[SUMMARY] Cookie Monster (#178)

M

Matthew Moss

I managed to get the summary done today, so here you go!


We're going to look at the solution from _Christian Neukirchen_ this
week. It's a recursive solution, as several of the submissions were,
but I found it easy to follow.

First, Christian defines our dataset, the forest maze:

@maze = [
[ 1, 3, 0, 5,-1, 7,-1,-1, 0, 4, 2, 1],
[-1, 3, 2, 1,-1, 4,-1, 5, 3,-1, 1, 0],
[ 5, 4, 8,-1, 3, 2, 2,-1, 4,-1, 0, 0],
[ 2, 1, 0, 4, 1,-1, 8, 0, 2,-1, 2, 5],
[ 1, 4, 0, 1,-1, 0, 3, 2, 2, 4, 1, 4],
[ 0, 1, 4, 1, 1, 6, 1, 4, 5, 2, 1, 0],
[ 3, 2, 5, 2, 0, 7,-1, 2, 1, 0,-1, 3],
[ 0,-1, 4,-1,-1, 3, 5, 1, 4, 2, 1, 2],
[ 5, 4, 8,-1, 3, 2, 2,-1, 4,-1, 0, 0],
[ 2, 1, 0, 4, 1,-1, 8, 0, 2,-1, 2, 5],
[ 1, 3, 0, 5,-1, 7,-1,-1, 0, 4, 2, 1],
[ 0, 0, 3, 1, 5, 2, 1, 5, 4, 1, 3, 3],
]
def @maze.max_x; size - 1; end
def @maze.max_y; map { |x| x.size - 1 }.min; end

This is a fairly straightforward "2D" matrix, where our data is stored
in an array of rows, each row an array of that row's column data. One
thing to keep in mind: throughout the rest of the code, `x` is the row
index and `y` is the column index. This doesn't matter as far as the
code is concerned, but I mentioned it for those of you who are used to
seeing `x` as column and `y` as row, to avoid confusion.

One nice, Ruby-ish technique here is the definition of `max_x` and
`max_y` on the _instance_ `@maze`. I always seem to forget that this
is quite possible in Ruby, and a handy technique to add data and
methods to a single object, to avoid modifying classes or creating new
ones. The calculation of `max_y` ensures safe access to the matrix in
the case where some row is too short, by essentially ignoring any
incomplete columns -- a reasonable approach, though we prefer if the
user gives us a good matrix to start with.

The use of `@maze` rather than simply `maze` is strange; it works by
setting a member of the "main" runtime environment object, but is
certainly unusual for a simple script like this. However, making it a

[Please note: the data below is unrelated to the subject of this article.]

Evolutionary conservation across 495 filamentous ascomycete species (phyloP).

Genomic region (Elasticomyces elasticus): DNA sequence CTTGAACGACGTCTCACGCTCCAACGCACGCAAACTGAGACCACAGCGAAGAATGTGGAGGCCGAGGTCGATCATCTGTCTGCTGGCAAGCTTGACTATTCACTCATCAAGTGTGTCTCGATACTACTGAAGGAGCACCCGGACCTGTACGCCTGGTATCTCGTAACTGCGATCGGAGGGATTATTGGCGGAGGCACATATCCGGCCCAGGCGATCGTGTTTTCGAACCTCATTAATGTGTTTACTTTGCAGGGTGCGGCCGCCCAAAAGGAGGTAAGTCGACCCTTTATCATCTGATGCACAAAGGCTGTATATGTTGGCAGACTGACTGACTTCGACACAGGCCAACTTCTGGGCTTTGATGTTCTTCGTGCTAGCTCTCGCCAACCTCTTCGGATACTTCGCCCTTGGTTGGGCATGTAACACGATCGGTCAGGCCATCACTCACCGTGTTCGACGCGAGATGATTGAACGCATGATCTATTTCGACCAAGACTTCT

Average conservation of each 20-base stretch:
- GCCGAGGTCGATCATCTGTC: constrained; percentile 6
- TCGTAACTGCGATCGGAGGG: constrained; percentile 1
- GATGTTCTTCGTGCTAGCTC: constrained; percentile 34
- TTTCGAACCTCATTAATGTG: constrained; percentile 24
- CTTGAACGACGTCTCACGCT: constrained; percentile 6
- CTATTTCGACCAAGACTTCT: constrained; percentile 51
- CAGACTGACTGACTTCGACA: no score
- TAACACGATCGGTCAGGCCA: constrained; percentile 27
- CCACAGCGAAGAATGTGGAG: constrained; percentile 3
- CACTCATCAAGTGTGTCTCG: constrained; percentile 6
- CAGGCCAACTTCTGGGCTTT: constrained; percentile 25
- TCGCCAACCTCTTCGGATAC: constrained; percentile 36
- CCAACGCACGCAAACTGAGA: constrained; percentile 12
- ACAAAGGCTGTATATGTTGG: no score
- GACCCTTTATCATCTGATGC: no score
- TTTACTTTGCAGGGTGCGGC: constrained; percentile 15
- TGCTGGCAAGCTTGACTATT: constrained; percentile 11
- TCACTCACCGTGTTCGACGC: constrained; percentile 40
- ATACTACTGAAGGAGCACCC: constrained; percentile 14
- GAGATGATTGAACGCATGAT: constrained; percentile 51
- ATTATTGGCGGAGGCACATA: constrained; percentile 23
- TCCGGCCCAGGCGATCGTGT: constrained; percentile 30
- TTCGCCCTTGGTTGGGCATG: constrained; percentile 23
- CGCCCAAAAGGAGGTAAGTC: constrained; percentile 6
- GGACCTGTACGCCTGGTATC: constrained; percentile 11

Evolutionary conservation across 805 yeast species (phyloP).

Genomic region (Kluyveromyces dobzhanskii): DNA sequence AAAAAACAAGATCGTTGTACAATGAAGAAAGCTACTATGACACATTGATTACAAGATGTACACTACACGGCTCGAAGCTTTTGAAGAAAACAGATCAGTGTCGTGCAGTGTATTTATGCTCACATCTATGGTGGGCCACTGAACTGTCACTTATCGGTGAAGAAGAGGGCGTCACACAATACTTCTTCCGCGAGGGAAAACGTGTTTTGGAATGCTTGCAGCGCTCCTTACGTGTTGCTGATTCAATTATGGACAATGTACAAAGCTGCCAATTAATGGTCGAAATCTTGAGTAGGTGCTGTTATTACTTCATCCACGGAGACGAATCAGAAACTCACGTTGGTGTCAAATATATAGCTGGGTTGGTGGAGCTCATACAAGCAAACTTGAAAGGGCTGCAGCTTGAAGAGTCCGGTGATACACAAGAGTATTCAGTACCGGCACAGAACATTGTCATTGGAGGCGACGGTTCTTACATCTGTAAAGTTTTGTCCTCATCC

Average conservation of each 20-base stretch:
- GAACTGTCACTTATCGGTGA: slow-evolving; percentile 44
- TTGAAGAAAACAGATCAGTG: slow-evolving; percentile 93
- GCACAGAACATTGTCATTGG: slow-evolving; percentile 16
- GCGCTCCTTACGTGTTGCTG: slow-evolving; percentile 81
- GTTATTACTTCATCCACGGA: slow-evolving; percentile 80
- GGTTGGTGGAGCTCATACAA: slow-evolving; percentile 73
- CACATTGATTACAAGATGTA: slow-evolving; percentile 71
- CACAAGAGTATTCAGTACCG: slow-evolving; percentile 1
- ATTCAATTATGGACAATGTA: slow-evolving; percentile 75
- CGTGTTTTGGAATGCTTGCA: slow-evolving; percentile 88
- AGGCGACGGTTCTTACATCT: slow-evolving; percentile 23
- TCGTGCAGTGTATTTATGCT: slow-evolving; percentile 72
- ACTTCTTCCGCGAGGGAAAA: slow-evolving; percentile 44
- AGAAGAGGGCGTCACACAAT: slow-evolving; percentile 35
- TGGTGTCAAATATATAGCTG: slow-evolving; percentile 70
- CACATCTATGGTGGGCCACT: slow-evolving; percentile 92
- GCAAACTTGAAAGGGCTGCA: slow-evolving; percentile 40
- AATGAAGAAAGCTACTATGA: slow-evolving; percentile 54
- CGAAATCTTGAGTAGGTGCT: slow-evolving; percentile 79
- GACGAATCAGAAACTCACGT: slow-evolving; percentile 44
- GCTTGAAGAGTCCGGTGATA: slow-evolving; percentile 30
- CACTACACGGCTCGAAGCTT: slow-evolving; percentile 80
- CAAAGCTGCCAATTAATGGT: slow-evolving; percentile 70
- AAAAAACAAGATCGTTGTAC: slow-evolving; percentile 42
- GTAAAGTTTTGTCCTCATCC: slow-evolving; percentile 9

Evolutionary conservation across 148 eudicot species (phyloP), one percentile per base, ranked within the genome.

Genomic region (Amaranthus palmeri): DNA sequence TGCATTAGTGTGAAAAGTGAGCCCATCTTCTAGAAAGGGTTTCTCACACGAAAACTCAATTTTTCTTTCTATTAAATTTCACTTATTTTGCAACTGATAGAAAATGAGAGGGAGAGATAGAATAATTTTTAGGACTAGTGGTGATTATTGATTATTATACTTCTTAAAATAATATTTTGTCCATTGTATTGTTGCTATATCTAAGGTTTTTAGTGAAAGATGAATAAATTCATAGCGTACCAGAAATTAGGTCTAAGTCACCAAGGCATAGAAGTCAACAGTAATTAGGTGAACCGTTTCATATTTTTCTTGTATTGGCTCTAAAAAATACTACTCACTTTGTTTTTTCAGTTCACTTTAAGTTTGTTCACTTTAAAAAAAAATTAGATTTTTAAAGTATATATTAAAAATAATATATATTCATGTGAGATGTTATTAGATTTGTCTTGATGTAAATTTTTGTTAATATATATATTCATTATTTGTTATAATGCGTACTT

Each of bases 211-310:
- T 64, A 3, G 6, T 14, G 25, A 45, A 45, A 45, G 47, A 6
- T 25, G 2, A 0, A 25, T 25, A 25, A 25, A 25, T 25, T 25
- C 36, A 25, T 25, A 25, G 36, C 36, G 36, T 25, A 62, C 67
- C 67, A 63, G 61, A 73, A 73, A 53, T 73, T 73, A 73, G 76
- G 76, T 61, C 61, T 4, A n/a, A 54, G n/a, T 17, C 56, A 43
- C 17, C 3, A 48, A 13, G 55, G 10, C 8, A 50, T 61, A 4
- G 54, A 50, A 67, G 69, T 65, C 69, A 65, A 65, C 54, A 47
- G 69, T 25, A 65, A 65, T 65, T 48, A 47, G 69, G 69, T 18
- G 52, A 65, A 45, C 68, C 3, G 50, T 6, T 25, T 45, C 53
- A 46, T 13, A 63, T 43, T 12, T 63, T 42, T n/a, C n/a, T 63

member of "main" then allows the `traceback` function (which
effectively is also a member of "main") to use `@maze` freely. This
seems to be a sort of "safe global", since it is hidden from other
classes, whereas a "real" global (e.g. `$maze`) would not be.

Now we get to the heart of the code, the `traceback` function:

def traceback(x, y, steps, score)
if x == 0 && y == 0
[score+@maze[x][y], steps+[[x,y]]]
elsif x < 0 || y < 0 || @maze[x][y] < 0
[-1, steps]
else
[traceback(x-1, y, steps+[[x,y]], score+@maze[x][y]),
traceback(x, y-1, steps+[[x,y]], score+@maze[x][y])
].max
end
end

score, steps = traceback(@maze.max_x, @maze.max_y, [], 0)

The last line initiates the process, starting at the lower-right
corner of the matrix and working backwards. The argument `steps` will
become our path through the matrix (initially empty), while the
`score` argument is the number of cookies eaten along that path
(initially zero). `traceback` examines three cases in our matrix.

First case: We are at the origin (i.e. both `x` and `y` are zero).
This is a terminating (i.e. non-recursive) case, that simply appends
the origin to the path via `steps + [[x,y]]` and adds in the origin's
score to the overall score via `score + @maze[x][y]`. These two values
are returned as a two-component array, as all the cases do and as the
initial call to `traceback` expects.

Second case: We have stepped outside the maze (either `x < 0` or `y <
0`) or have stepped into an impassible cell (i.e. `@maze[x][y] < 0`).
In this case, we return an overall score of -1, which when we compare
scores corresponding to particular paths, this will be eliminated as
being too small. That's why we also don't bother to modify `steps`
here or recurse further.

Third case: We are inside the maze. This is, obviously, where the
recursion occurs -- and in fact, occurs twice. At each point in the
maze, we can try tracing back either to the north (i.e. `x - 1`) or to
the west (i.e. `y - 1`). In both cases, we append the current cell to
the path and add in the current cell's cookie count to the score.

What we get back from `traceback`, as mentioned before, is a
two-component array consisting of score and path. These, then, are
passed to the `max` function. Since score appears first in these
arrays, the "larger" array is the one with the highest score; that is,
the most cookies. That array will be returned, ensuring that
`traceback` always returns a two-component array.

One thing that threw me off just a little is the difference between
the arguments to `traceback` (path followed by score) versus its
return value (score followed by path). This is entirely a code style
issue and has zero effect on the algorithm. Still, I like to keep
similar things parallel for the sake of clarity, and would swap the
order of arguments (and make the appropriate adjustments in the
recursive calls).

It is perhaps not the most efficient solution: take a look at the
A-star solution provided. It is likely to beat out all the others for
large cookie forests.


**
FYI, there will be no Rubyquiz tomorrow, as I am unavailable for the
week. See you next week!
**
 

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